Played drums in various club bands throughout the 1930s; studio drummer in late 1930s; formed comedy band The Feather Merchants in late 1930s, which evolved into The City Slickers; led The City Slickers, early 1940s-1965; City Slickers band members during the 1940s included Don Anderson (trumpet), Carl Grayson (violin), Frank Leithner (piano), Del Porter (clarinet), Luther Roundtree (banjo), John Stanley (trombone), and Country Washburne (tuba). Made numerous radio appearances in the 1940s and 1950s; had radio program The Spike Jones Show, CBS-Radio, 1949. Had four television series, all under the name The Spike Jones Show, airing on NBC-TV, 1954, and CBS-TV, 1957, 1960, and 1961; served as host of NBC-TV program Club Oasis, 1958; made numerous guest appearances on television in the 1950s and 1960s. Appeared in the film Thank Your Lucky Stars, 1942; music featured in other films in the 1940s.
telephone, a Greyhound bus horn, a locomotive whistle, a gong and other necessary props…. Jones, who sometimes accompanied his harpist on the latrinophone —a toilet seat strung with wire—got some of his best laughs by choosing the unlikeliest of batons. He conducted the band with a .38 caliber pistol, a mop, an umbrella, a nightstick, and frequently a toilet plunger.”
Although the 1940s were the heyday of Jones and The City Slickers, they continued to work through the 1950s, and even into the 1960s. In 1954 The Spike Jones Show aired on NBC television on Saturday nights with several new band members. The show, which enjoyed moderate success, featured Jones’s second wife, Helen Grayco, who had been a singer with the band since the late 1940s. In 1957 a reconfiguration of The Spike Jones Show aired on CBS television along with a new name for the Slickers: The Band That Plays for Fun.
Jones’s recordings continue to maintain a dedicated following and several have become collector’s items. Simon commented on the lasting impression of Jones’s talent: “His true genius had been revealed in his ability to make his countrymen smile when there wasn’t much to smile at.”
78s and 45s
Behind Those Swinging Doors, Bluebird, 1941.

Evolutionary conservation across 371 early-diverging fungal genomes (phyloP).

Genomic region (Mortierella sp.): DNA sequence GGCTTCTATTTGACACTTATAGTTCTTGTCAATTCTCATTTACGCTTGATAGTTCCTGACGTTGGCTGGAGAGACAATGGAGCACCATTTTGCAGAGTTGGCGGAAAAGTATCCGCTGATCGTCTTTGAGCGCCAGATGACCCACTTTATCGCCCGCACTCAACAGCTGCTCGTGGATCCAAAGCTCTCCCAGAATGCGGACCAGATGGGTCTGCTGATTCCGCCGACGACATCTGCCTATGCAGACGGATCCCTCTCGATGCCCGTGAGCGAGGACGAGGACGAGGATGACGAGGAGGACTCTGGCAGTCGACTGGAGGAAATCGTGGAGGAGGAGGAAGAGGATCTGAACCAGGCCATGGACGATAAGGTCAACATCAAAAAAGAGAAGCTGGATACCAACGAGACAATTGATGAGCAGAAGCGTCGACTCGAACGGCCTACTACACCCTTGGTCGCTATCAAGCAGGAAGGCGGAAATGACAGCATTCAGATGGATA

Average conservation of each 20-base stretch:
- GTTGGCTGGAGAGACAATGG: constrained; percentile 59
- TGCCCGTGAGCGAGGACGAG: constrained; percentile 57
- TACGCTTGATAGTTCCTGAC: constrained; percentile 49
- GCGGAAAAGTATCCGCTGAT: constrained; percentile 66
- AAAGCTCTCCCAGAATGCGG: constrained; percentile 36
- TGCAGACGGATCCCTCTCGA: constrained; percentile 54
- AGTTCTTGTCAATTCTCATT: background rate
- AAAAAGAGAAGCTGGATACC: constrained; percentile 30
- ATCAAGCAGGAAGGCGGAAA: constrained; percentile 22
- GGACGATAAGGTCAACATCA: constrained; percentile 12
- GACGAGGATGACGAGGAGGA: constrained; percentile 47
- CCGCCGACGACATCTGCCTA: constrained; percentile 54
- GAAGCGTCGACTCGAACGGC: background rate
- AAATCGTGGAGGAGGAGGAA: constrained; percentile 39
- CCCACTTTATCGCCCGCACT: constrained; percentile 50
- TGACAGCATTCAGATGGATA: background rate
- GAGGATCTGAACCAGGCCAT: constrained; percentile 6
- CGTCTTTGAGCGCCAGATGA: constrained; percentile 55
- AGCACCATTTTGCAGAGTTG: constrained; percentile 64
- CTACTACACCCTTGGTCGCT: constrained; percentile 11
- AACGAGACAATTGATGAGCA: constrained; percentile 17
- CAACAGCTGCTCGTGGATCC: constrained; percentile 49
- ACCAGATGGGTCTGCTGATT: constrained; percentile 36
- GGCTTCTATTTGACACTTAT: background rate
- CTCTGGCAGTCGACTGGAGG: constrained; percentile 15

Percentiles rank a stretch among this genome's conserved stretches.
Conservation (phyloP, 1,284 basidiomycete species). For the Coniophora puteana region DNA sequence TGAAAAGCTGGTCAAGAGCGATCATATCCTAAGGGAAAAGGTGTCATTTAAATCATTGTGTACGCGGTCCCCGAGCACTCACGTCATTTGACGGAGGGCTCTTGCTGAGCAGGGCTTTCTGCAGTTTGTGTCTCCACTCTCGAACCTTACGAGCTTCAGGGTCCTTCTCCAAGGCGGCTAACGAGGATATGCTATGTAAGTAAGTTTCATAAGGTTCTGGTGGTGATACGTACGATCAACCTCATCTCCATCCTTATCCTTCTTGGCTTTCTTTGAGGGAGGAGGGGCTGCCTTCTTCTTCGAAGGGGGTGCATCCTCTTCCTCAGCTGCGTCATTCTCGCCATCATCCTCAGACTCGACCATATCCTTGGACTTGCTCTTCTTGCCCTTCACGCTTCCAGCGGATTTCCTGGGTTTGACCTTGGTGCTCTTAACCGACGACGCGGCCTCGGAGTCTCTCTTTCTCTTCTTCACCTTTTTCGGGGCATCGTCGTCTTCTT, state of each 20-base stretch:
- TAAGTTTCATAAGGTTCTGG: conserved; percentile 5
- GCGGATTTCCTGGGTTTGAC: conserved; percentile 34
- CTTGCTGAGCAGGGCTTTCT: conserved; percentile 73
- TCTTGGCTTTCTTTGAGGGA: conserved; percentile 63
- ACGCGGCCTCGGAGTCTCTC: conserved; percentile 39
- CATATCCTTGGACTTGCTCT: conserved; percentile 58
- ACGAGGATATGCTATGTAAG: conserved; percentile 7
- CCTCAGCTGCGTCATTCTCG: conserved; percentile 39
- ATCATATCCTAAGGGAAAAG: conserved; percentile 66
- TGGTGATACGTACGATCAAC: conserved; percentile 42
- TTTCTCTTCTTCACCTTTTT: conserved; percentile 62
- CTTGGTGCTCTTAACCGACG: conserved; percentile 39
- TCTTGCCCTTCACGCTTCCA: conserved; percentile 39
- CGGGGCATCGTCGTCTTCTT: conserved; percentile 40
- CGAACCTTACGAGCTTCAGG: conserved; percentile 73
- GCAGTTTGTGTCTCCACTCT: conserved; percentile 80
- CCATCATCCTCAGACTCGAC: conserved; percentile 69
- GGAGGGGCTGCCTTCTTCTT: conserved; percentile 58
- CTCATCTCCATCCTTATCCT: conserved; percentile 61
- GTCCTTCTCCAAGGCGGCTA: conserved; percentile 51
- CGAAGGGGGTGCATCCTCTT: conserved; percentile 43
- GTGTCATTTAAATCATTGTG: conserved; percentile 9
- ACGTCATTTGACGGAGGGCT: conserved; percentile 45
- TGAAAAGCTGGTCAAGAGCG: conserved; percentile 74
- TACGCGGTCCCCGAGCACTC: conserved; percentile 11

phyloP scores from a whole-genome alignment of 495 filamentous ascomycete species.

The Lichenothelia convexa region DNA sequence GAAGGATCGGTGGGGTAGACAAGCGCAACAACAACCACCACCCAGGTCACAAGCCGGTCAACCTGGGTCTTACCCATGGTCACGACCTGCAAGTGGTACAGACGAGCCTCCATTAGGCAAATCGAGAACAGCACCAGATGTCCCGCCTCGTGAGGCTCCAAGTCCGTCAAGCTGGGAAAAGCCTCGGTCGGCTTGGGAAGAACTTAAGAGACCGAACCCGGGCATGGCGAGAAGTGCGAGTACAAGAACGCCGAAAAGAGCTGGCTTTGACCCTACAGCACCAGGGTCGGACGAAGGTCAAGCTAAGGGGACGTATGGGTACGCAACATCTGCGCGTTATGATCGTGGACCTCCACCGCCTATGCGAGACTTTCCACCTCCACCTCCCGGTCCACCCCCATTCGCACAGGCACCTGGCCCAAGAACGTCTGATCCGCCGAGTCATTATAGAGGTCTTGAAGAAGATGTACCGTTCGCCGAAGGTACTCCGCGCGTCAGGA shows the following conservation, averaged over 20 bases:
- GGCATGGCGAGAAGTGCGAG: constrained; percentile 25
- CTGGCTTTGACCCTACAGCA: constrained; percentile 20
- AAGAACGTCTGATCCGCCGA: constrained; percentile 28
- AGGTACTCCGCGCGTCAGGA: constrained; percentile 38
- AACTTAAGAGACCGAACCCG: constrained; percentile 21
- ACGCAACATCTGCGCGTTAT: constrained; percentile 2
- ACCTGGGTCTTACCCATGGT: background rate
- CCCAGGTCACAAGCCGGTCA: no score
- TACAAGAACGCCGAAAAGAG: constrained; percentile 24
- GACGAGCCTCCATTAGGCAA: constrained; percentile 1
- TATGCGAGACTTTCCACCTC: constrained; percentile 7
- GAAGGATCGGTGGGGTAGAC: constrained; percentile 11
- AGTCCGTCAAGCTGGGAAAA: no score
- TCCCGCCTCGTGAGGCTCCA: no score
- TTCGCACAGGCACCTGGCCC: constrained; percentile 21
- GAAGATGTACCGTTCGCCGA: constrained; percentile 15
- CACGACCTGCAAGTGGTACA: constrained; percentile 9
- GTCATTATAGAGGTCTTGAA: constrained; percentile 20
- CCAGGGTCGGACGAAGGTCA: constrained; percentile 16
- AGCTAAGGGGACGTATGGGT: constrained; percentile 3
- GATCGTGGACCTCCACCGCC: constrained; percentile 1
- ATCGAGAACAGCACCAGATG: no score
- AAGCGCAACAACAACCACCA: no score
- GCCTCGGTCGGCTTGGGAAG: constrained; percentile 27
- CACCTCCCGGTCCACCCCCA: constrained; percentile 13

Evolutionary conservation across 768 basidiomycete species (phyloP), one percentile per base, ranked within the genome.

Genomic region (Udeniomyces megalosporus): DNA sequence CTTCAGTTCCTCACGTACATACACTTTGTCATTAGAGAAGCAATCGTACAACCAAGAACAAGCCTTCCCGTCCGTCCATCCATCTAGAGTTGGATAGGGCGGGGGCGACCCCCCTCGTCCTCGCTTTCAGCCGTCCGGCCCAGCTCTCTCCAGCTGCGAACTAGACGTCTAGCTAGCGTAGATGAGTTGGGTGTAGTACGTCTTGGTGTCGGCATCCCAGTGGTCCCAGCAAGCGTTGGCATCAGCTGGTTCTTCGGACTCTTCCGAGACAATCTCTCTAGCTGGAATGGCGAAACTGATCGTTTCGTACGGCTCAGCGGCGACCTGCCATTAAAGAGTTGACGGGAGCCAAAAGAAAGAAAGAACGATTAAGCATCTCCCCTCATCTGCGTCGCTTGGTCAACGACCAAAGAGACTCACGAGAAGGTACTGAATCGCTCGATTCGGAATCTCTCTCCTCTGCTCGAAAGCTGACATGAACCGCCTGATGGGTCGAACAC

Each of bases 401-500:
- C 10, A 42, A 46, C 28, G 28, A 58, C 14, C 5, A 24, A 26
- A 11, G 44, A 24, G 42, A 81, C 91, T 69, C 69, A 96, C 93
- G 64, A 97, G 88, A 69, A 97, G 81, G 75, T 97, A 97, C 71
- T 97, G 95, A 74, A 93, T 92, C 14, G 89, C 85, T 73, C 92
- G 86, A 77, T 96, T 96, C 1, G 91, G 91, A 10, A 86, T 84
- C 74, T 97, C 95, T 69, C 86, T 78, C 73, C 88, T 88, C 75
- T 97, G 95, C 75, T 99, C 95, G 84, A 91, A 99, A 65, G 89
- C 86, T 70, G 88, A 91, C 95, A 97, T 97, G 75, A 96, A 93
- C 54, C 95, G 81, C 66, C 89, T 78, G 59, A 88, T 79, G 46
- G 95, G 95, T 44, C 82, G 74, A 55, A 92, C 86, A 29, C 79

Clink, Clink, Another Drink, Bluebird, 1942.
Der Fuehrer’s Face, Bluebird, 1942.
Cocktails for Two, RCA Victor, 1945.
The Nutcracker Suite, RCA Victor, 1945.
You Always Hurt the One You Love, RCA Victor, 1945.
William Tell Overture,, RCA Victor, 1948.
All I Want for Christmas Is My Two Front Teeth, RCA Victor, 1948.
I Saw Mommy Kissing Santa Claus, RCA Victor, 1952.
Spike Jones Plays the Charleston, RCA Victor, 1952.
Bottoms Up, RCA Victor, 1952.
Spike Jones Murders Carmen and Kids the Classics, RCA Victor, 1953.
Spike Jones Presents a Christmas Spectacular, Verve, 1956.
Dinner Music for People Who Aren’t Very Hungry, Verve, 1956.
Mr. Banjo, Verve, 1956.
Hi-Fi Polka Party, Verve, 1957.
Spike Jones in Stereo, Warner Brothers, 1959.
Omnibust, Liberty, 1959.
The Submarine Officer, Kapp, 1960.
60 Years of Music America Hates Best, Liberty, 1960.
Washington Square, Liberty, 1963.
Spike Jones’ New Band, Liberty, 1964.
My Man, Liberty, 1964.
The New Band of Spike Jones Plays Hank Williams Hits, Liberty, 1965.
Simon, George T., Best of the Music Makers, Doubleday, 1979.
Young, Jordan R., Spike Jones and His City Slickers, foreword by Dr. Demento, discography by Ted Hering and Skip Craig, Disharmony Books, 1982.
Newsweek, May 10, 1965.
New York Times, May 2, 1965.
Time, May 7, 1965.
—Michael E. Mueller
"Jones, Spike." Contemporary Musicians. . Encyclopedia.com. (January 17, 2019). https://www.encyclopedia.com/education/news-wires-white-papers-and-books/jones-spike
"Jones, Spike." Contemporary Musicians. . Retrieved January 17, 2019 from Encyclopedia.com: https://www.encyclopedia.com/education/news-wires-white-papers-and-books/jones-spike
Encyclopedia.com gives you the ability to cite reference entries and articles according to common styles from the Modern Language Association (MLA), The Chicago Manual of Style, and the American Psychological Association (APA).
Within the “Cite this article” tool, pick a style to see how all available information looks when formatted according to that style. Then, copy and paste the text into your bibliography or works cited list.
Because each style has its own formatting nuances that evolve over time and not all information is available for every reference entry or article, Encyclopedia.com cannot guarantee each citation it generates. Therefore, it’s best to use Encyclopedia.com citations as a starting point before checking the style against your school or publication’s requirements and the most-recent information available at these sites:
Modern Language Association
The Chicago Manual of Style
American Psychological Association
- Most online reference entries and articles do not have page numbers. Therefore, that information is unavailable for most Encyclopedia.com content. However, the date of retrieval is often important. Refer to each style’s convention regarding the best way to format page numbers and retrieval dates.
- In addition to the MLA, Chicago, and APA styles, your school, university, publication, or institution may have its own requirements for citations. Therefore, be sure to refer to those guidelines when editing your bibliography or works cited list.